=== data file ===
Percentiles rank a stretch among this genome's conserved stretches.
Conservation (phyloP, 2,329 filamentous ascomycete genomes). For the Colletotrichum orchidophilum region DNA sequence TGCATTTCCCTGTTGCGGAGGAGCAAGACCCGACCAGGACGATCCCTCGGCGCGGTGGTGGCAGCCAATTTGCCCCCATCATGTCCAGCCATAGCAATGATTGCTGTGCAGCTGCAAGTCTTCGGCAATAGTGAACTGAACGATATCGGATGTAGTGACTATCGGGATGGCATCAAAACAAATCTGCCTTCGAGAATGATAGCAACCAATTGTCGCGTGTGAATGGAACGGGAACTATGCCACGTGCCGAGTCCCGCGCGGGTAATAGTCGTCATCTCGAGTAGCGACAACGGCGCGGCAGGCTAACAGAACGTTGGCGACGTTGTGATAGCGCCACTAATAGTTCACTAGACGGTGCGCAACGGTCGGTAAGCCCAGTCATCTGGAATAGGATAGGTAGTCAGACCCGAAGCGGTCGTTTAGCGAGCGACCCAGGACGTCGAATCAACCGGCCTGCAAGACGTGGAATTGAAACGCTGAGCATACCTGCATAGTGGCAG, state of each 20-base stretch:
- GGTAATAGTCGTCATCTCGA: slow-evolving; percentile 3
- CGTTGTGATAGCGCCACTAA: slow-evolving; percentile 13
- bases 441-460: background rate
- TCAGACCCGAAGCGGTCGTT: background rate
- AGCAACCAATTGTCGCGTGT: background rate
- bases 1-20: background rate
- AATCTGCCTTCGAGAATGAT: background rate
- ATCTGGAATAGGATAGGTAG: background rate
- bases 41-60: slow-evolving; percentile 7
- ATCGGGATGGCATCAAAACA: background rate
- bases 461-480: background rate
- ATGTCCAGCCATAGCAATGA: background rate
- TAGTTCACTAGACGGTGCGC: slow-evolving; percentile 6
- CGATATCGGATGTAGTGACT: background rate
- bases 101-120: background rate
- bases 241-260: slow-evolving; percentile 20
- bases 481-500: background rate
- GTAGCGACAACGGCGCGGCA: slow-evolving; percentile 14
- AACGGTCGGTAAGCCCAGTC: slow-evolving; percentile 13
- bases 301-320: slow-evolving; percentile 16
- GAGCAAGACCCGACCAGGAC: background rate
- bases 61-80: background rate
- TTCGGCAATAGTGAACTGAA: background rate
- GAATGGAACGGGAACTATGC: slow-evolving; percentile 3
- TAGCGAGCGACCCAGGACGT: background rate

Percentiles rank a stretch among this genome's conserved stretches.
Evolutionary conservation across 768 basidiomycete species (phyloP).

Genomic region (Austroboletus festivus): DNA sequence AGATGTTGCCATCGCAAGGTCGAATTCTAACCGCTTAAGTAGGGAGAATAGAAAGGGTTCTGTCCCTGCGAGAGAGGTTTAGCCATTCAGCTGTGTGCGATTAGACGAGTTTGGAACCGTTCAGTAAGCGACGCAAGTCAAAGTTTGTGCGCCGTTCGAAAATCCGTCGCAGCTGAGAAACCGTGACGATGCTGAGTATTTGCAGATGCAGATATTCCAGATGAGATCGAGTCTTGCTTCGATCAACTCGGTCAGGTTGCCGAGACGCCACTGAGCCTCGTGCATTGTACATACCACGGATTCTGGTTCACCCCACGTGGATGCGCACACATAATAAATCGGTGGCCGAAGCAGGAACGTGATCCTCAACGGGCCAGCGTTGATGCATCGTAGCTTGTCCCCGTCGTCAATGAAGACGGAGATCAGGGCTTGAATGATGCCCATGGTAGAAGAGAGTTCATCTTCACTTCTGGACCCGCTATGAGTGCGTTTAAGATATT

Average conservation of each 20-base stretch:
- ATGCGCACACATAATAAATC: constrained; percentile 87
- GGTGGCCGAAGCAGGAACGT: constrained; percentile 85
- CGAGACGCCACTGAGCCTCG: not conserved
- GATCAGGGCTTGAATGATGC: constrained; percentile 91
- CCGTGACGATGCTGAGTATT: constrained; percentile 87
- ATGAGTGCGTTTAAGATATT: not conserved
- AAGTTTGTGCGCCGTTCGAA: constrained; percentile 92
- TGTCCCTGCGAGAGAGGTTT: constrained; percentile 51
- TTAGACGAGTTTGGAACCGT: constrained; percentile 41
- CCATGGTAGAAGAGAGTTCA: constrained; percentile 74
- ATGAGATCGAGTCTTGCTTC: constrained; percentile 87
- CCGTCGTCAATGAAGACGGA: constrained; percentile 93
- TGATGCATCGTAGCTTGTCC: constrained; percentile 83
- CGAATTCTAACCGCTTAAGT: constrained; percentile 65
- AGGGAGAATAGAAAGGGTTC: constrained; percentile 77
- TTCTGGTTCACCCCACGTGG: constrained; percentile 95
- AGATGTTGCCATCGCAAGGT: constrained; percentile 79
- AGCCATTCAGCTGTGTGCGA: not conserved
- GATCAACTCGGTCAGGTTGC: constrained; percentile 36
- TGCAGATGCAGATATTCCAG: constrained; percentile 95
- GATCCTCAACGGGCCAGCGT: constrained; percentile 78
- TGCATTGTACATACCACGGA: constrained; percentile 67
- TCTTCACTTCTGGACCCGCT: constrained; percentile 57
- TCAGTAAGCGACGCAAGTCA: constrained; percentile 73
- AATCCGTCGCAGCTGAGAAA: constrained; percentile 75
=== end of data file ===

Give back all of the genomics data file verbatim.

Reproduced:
Percentiles rank a stretch among this genome's conserved stretches.
Conservation (phyloP, 2,329 filamentous ascomycete genomes). For the Colletotrichum orchidophilum region DNA sequence TGCATTTCCCTGTTGCGGAGGAGCAAGACCCGACCAGGACGATCCCTCGGCGCGGTGGTGGCAGCCAATTTGCCCCCATCATGTCCAGCCATAGCAATGATTGCTGTGCAGCTGCAAGTCTTCGGCAATAGTGAACTGAACGATATCGGATGTAGTGACTATCGGGATGGCATCAAAACAAATCTGCCTTCGAGAATGATAGCAACCAATTGTCGCGTGTGAATGGAACGGGAACTATGCCACGTGCCGAGTCCCGCGCGGGTAATAGTCGTCATCTCGAGTAGCGACAACGGCGCGGCAGGCTAACAGAACGTTGGCGACGTTGTGATAGCGCCACTAATAGTTCACTAGACGGTGCGCAACGGTCGGTAAGCCCAGTCATCTGGAATAGGATAGGTAGTCAGACCCGAAGCGGTCGTTTAGCGAGCGACCCAGGACGTCGAATCAACCGGCCTGCAAGACGTGGAATTGAAACGCTGAGCATACCTGCATAGTGGCAG, state of each 20-base stretch:
- GGTAATAGTCGTCATCTCGA: slow-evolving; percentile 3
- CGTTGTGATAGCGCCACTAA: slow-evolving; percentile 13
- bases 441-460: background rate
- TCAGACCCGAAGCGGTCGTT: background rate
- AGCAACCAATTGTCGCGTGT: background rate
- bases 1-20: background rate
- AATCTGCCTTCGAGAATGAT: background rate
- ATCTGGAATAGGATAGGTAG: background rate
- bases 41-60: slow-evolving; percentile 7
- ATCGGGATGGCATCAAAACA: background rate
- bases 461-480: background rate
- ATGTCCAGCCATAGCAATGA: background rate
- TAGTTCACTAGACGGTGCGC: slow-evolving; percentile 6
- CGATATCGGATGTAGTGACT: background rate
- bases 101-120: background rate
- bases 241-260: slow-evolving; percentile 20
- bases 481-500: background rate
- GTAGCGACAACGGCGCGGCA: slow-evolving; percentile 14
- AACGGTCGGTAAGCCCAGTC: slow-evolving; percentile 13
- bases 301-320: slow-evolving; percentile 16
- GAGCAAGACCCGACCAGGAC: background rate
- bases 61-80: background rate
- TTCGGCAATAGTGAACTGAA: background rate
- GAATGGAACGGGAACTATGC: slow-evolving; percentile 3
- TAGCGAGCGACCCAGGACGT: background rate

Percentiles rank a stretch among this genome's conserved stretches.
Evolutionary conservation across 768 basidiomycete species (phyloP).

Genomic region (Austroboletus festivus): DNA sequence AGATGTTGCCATCGCAAGGTCGAATTCTAACCGCTTAAGTAGGGAGAATAGAAAGGGTTCTGTCCCTGCGAGAGAGGTTTAGCCATTCAGCTGTGTGCGATTAGACGAGTTTGGAACCGTTCAGTAAGCGACGCAAGTCAAAGTTTGTGCGCCGTTCGAAAATCCGTCGCAGCTGAGAAACCGTGACGATGCTGAGTATTTGCAGATGCAGATATTCCAGATGAGATCGAGTCTTGCTTCGATCAACTCGGTCAGGTTGCCGAGACGCCACTGAGCCTCGTGCATTGTACATACCACGGATTCTGGTTCACCCCACGTGGATGCGCACACATAATAAATCGGTGGCCGAAGCAGGAACGTGATCCTCAACGGGCCAGCGTTGATGCATCGTAGCTTGTCCCCGTCGTCAATGAAGACGGAGATCAGGGCTTGAATGATGCCCATGGTAGAAGAGAGTTCATCTTCACTTCTGGACCCGCTATGAGTGCGTTTAAGATATT

Average conservation of each 20-base stretch:
- ATGCGCACACATAATAAATC: constrained; percentile 87
- GGTGGCCGAAGCAGGAACGT: constrained; percentile 85
- CGAGACGCCACTGAGCCTCG: not conserved
- GATCAGGGCTTGAATGATGC: constrained; percentile 91
- CCGTGACGATGCTGAGTATT: constrained; percentile 87
- ATGAGTGCGTTTAAGATATT: not conserved
- AAGTTTGTGCGCCGTTCGAA: constrained; percentile 92
- TGTCCCTGCGAGAGAGGTTT: constrained; percentile 51
- TTAGACGAGTTTGGAACCGT: constrained; percentile 41
- CCATGGTAGAAGAGAGTTCA: constrained; percentile 74
- ATGAGATCGAGTCTTGCTTC: constrained; percentile 87
- CCGTCGTCAATGAAGACGGA: constrained; percentile 93
- TGATGCATCGTAGCTTGTCC: constrained; percentile 83
- CGAATTCTAACCGCTTAAGT: constrained; percentile 65
- AGGGAGAATAGAAAGGGTTC: constrained; percentile 77
- TTCTGGTTCACCCCACGTGG: constrained; percentile 95
- AGATGTTGCCATCGCAAGGT: constrained; percentile 79
- AGCCATTCAGCTGTGTGCGA: not conserved
- GATCAACTCGGTCAGGTTGC: constrained; percentile 36
- TGCAGATGCAGATATTCCAG: constrained; percentile 95
- GATCCTCAACGGGCCAGCGT: constrained; percentile 78
- TGCATTGTACATACCACGGA: constrained; percentile 67
- TCTTCACTTCTGGACCCGCT: constrained; percentile 57
- TCAGTAAGCGACGCAAGTCA: constrained; percentile 73
- AATCCGTCGCAGCTGAGAAA: constrained; percentile 75